Deleted marginal notes made readable again
To a certain extent, composers can determine which objects and information are to be omitted from their legacies and therefore – if included in an archive – will not be available in the music archive later on. The “safest” method is undoubtedly the physical destruction of the document in question, such as a failed score or an early work later seen as embarrassing: for example, you could search Hanns Eisler’s legacy in the Akademie der Künste Archives in vain for the opera fragment for Leonce and Lena after Georg Büchner, which Eisler (1898–1962) consigned to the flames as an unfinished torso toward the end of the 1920s. On the other hand, more than thirty romantic compositions from his youth, which Eisler had written as a 20-year-old and given to his then girlfriend as a gift, turned up again shortly after his death, even though they had already been completely eradicated from his legacy and from the catalogue of his works. The above-mentioned girlfriend had faithfully kept the scores for decades and even took them with her to the United States when forced into exile; from there, she transferred Eisler’s discarded early works – which, among other things, bear testament to the influence late-Romantic composers such as Gustav Mahler and Hugo Wolf had on the “composer of the working class”– to the newly founded Hanns Eisler Archive in East Berlin in 1965.
A second method frequently used by Eisler to withhold certain information from posterity involved the sometimes astonishing rigorous crossing out and erasure of headers, dates, and notes, as well as bars or entire lines of notes in his own autographs. In some cases, the original entries were so thoroughly scribbled over that, until recently, all attempts to decipher them had failed (see figure above). This unsatisfactory situation has now changed fundamentally for some of the scores in the Hanns Eisler Archive: after the relocation of an external storage facility in 2014, a box of small-format negatives came to light, the importance of which had previously been overlooked. As it turned out, they were photographs that he had commissioned to be taken of his most important works just prior to his return from exile in the United States in 1948 – a total of more than four hundred images of almost twice as many score pages. The best bit: many parts of the autographs that are no longer decipherable today are easily readable in these images because the subsequent deletions are absent (see figure opposite). A treasure trove for musicology – the scores are suddenly available to us again in their pre-1948 condition!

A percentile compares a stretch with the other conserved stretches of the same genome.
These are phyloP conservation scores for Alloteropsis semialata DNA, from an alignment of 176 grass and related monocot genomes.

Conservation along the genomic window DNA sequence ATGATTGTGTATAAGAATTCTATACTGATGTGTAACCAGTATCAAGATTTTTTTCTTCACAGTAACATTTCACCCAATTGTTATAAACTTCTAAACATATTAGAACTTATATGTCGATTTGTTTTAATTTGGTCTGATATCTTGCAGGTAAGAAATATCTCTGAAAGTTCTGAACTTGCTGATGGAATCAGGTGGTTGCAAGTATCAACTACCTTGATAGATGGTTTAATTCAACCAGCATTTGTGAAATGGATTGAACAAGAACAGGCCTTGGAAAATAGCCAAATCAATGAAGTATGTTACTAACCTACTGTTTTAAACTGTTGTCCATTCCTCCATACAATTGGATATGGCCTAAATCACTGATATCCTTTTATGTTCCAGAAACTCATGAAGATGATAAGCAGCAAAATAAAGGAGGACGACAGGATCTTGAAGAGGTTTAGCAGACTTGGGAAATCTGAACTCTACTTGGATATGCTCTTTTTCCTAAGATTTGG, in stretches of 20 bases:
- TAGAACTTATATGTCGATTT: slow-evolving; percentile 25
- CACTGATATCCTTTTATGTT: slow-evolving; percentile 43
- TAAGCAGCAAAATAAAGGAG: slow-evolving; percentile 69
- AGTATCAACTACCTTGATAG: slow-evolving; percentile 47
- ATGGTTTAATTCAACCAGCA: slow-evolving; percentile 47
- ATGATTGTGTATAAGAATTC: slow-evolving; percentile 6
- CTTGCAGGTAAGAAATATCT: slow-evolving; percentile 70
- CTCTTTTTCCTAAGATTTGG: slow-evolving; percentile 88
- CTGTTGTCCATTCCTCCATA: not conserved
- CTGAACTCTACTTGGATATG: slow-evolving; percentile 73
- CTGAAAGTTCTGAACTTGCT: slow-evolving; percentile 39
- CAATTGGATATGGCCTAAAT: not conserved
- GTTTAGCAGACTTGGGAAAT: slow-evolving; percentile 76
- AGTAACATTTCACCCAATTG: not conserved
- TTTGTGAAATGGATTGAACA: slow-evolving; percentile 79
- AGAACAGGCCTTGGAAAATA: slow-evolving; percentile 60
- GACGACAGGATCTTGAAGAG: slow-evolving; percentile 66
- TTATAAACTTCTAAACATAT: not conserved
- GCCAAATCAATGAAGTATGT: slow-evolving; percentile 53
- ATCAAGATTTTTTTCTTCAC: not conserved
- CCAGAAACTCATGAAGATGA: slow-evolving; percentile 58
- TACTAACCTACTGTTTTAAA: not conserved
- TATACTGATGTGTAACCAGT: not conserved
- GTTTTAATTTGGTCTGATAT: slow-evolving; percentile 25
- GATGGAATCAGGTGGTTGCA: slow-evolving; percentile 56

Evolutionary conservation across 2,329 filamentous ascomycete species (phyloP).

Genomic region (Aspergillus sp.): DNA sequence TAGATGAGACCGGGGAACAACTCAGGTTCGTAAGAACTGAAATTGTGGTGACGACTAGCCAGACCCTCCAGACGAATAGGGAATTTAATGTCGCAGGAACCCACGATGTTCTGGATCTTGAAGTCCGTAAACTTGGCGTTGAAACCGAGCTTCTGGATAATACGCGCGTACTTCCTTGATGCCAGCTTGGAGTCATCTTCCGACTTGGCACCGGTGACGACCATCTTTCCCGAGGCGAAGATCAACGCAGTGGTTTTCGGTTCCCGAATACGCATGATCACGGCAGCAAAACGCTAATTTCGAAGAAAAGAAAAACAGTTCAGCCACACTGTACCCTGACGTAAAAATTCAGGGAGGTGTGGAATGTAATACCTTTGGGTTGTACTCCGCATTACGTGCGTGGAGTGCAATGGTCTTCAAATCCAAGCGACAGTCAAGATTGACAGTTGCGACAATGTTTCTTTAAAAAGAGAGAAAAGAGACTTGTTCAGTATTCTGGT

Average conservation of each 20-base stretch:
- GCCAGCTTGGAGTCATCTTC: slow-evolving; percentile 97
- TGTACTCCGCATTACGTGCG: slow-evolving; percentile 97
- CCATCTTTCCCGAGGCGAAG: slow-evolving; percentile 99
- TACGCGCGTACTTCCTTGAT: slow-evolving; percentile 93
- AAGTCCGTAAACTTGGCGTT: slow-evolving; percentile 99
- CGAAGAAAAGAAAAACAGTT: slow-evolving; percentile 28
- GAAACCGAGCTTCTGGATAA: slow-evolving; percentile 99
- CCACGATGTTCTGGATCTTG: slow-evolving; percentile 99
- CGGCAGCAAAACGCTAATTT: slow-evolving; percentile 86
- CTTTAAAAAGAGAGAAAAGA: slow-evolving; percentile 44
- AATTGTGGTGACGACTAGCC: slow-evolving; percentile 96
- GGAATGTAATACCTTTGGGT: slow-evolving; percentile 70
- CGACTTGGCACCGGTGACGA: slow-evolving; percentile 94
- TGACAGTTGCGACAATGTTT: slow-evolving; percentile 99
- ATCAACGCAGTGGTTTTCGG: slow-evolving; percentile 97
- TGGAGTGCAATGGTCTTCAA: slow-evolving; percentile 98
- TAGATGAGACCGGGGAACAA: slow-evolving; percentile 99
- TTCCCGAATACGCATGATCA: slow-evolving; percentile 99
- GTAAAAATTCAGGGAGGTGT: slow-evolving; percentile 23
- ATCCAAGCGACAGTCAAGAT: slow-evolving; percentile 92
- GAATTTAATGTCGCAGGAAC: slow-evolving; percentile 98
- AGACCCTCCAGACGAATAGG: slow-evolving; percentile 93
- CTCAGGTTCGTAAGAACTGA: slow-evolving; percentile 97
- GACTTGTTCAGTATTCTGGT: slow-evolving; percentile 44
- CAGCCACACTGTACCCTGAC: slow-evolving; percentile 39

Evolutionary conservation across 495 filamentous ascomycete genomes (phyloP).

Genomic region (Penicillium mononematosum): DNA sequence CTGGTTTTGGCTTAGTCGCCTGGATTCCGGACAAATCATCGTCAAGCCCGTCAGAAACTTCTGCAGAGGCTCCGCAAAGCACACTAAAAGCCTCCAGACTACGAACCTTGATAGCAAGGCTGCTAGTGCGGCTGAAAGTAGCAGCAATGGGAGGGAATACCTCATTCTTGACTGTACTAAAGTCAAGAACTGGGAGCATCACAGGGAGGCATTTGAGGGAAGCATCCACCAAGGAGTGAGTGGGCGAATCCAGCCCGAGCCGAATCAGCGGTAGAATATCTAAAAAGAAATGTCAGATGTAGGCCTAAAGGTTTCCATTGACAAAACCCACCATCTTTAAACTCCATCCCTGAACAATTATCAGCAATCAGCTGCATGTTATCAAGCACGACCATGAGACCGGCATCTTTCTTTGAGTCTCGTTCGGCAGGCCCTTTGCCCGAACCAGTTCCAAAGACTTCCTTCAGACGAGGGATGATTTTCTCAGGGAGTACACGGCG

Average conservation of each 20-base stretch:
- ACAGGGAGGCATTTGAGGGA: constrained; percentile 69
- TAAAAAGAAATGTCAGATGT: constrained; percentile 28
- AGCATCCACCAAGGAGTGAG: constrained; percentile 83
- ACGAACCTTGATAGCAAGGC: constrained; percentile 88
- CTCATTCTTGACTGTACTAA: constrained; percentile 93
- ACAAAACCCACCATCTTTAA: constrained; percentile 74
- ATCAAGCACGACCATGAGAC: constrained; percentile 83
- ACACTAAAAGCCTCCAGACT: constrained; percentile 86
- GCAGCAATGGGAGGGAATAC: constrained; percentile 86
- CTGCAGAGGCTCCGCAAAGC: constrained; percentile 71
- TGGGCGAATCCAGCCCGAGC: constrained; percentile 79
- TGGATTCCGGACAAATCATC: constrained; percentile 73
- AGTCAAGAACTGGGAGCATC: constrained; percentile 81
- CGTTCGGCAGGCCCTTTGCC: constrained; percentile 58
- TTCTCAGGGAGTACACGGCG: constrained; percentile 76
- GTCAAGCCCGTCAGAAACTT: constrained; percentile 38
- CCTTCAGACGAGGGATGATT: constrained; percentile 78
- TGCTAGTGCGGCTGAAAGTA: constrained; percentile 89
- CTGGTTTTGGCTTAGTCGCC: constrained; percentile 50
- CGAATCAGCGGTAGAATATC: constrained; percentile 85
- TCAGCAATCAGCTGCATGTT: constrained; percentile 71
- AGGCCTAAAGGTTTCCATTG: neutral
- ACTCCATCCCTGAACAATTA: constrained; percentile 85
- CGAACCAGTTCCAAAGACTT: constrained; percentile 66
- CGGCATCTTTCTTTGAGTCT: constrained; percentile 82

And so, in the case of the song Der Mensch, a previously unknown dedication to Brecht’s son Stefan and the date “25 Sept 1944 Hollywood” were revealed, which seems to finally refute the statement added to the first printed edition published in 1956 that the song came from Eisler’s controversial opera project Johann Faustus (1952). In the sonata for violin and piano known as Reisesonate, the places of origin of the three movements (Prague, New York, and Mexico City) are readable for the first time, which Eisler may not necessarily have wanted to see printed as a blatantly obvious reference to his “emigration to the West” that had long been frowned upon in East Germany. And the note on the last page of the score for Vierzehn Arten den Regen zu beschreiben (1941; “Fourteen ways to describe the rain”) can finally be deciphered, showing us that the last bars of the composition not only marked the end of the film the score was written for (Rain by Joris Ivens) but also the end of the positive “mood” the composer had needed for this work. With this spectacular find of photos, these and many more entries that Hanns Eisler made illegible in his scores after 1948 are, for the first time, accessible to musicological research.
Author: Peter Deeg, Music Archives of the Akademie der Künste, Berlin.
Published in: Journal der Künste 09, Januar 2019, p. 50-51